Watchdog group upgrades contractor misconduct database

As legislators push for a governmentwide database on contractor performance, a private watchdog group has beefed up its own trove of information on vendor misconduct.

The Project on Government Oversight, a Washington, D.C.-based public interest group, on Wednesday announced an improved version of its Federal Contractor Misconduct Database, which debuted in 2002. It now will allow users to upload primary source documentation of each instance of misconduct. It also will feature correspondence between POGO and the offending contractors.

The announcement comes amid increased congressional focus on contractor performance. The House Oversight and Government Reform Subcommittee on Government Management, Organization and Procurement held a hearing Wednesday to determine if and why poorly performing companies win additional contracts.

Last Friday, Rep. Carolyn Maloney, D-N.Y., introduced the Contractors and Federal Spending Accountability Act (H.R.3033), which would mandate the creation of a governmentwide contractor performance database. Rep. Edolphus Towns, D-N.Y., the chairman of the subcommittee, is a co-sponsor.

At Wednesday's hearing, Scott Amey, POGO general counsel and senior investigator, said the group has worked with Maloney for years on contractor accountability issues and sees the legislation as an important step. In an interview, Amey said the database created under Maloney's legislation would likely look very much like the POGO database but could include a wider range of information.

"It would bring to light a lot of things we haven't been able to find or that are included in our database as 'undetermined' or 'undisclosed,' " Amey said. "It would bring to light settlements we haven't been able to account for in our totals. The government database Rep. Maloney has proposed would expand on what POGO has done and bring it to a greater level with more transparency."

This is not the first time Maloney has proposed such a database, but the bill has not gained traction in previous sessions of Congress.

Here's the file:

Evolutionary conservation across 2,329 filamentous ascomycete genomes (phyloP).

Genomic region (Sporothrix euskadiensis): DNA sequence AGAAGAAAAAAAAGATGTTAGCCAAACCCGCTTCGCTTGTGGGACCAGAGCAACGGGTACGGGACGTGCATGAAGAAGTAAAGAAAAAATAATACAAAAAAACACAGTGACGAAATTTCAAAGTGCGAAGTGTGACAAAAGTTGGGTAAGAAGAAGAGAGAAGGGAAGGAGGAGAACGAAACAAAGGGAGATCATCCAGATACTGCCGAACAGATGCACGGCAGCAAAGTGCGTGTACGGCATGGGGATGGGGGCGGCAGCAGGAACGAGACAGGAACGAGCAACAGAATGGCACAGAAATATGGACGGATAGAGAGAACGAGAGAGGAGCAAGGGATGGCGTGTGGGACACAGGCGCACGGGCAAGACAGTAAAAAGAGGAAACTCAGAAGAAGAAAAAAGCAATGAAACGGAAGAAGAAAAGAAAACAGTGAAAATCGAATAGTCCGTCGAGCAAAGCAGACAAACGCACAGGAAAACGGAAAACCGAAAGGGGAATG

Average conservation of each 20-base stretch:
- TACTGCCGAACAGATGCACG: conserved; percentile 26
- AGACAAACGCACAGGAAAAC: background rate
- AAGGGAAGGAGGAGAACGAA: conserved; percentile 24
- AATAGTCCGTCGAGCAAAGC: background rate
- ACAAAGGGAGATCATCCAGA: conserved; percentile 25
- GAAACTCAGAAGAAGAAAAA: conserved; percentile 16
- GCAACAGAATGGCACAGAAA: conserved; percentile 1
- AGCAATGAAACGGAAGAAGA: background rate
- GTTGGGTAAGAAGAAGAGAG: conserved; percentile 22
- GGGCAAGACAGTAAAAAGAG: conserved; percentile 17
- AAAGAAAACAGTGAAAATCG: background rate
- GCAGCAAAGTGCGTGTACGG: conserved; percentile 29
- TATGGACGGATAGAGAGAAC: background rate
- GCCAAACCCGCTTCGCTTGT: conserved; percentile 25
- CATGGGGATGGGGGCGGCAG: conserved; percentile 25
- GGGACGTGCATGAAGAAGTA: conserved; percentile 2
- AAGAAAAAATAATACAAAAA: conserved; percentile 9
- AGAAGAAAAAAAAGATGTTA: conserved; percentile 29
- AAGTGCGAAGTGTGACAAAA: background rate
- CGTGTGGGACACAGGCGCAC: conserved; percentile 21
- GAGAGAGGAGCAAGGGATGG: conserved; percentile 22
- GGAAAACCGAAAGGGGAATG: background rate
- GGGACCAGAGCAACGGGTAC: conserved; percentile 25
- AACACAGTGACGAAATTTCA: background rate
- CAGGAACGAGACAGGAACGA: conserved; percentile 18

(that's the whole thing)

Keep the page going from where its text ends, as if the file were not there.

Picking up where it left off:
Amey said with federal contracting dollars doubling over the past few years and the congressional focus on contractor performance increasing, this legislation may have a better chance than the past efforts.

"With the change in the contracting landscape, there is more of a pro-taxpayer focus than there has been in years," he said. "I have a great hope this Congress is going to pass this legislation and it can be signed by the president."

Many other listings of contractor performance and misconduct exist, both in the public and private sector. The General Services Administration lists suspended or debarred contractors in its Excluded Parties List System. The governmentwide Past Performance Information Retrieval System assists in the sharing of performance evaluations. And the House Oversight and Government Reform Committee offers its own contracts database.

These are not consistent in form or content, however, and often do not provide the full picture. While procurement officers are required by law to consult the Excluded Parties List and Past Performance Information Retrieval System before making awards, Amey said these databases do not include criminal, civil or administrative complaints that did not result in suspension or disbarment. They also do not include information on settlements, fines or penalties.

At Wednesday's hearing, Maloney said her legislation would put comprehensive performance metrics in place, standardizing the information that agencies are required to submit and the way it is submitted.

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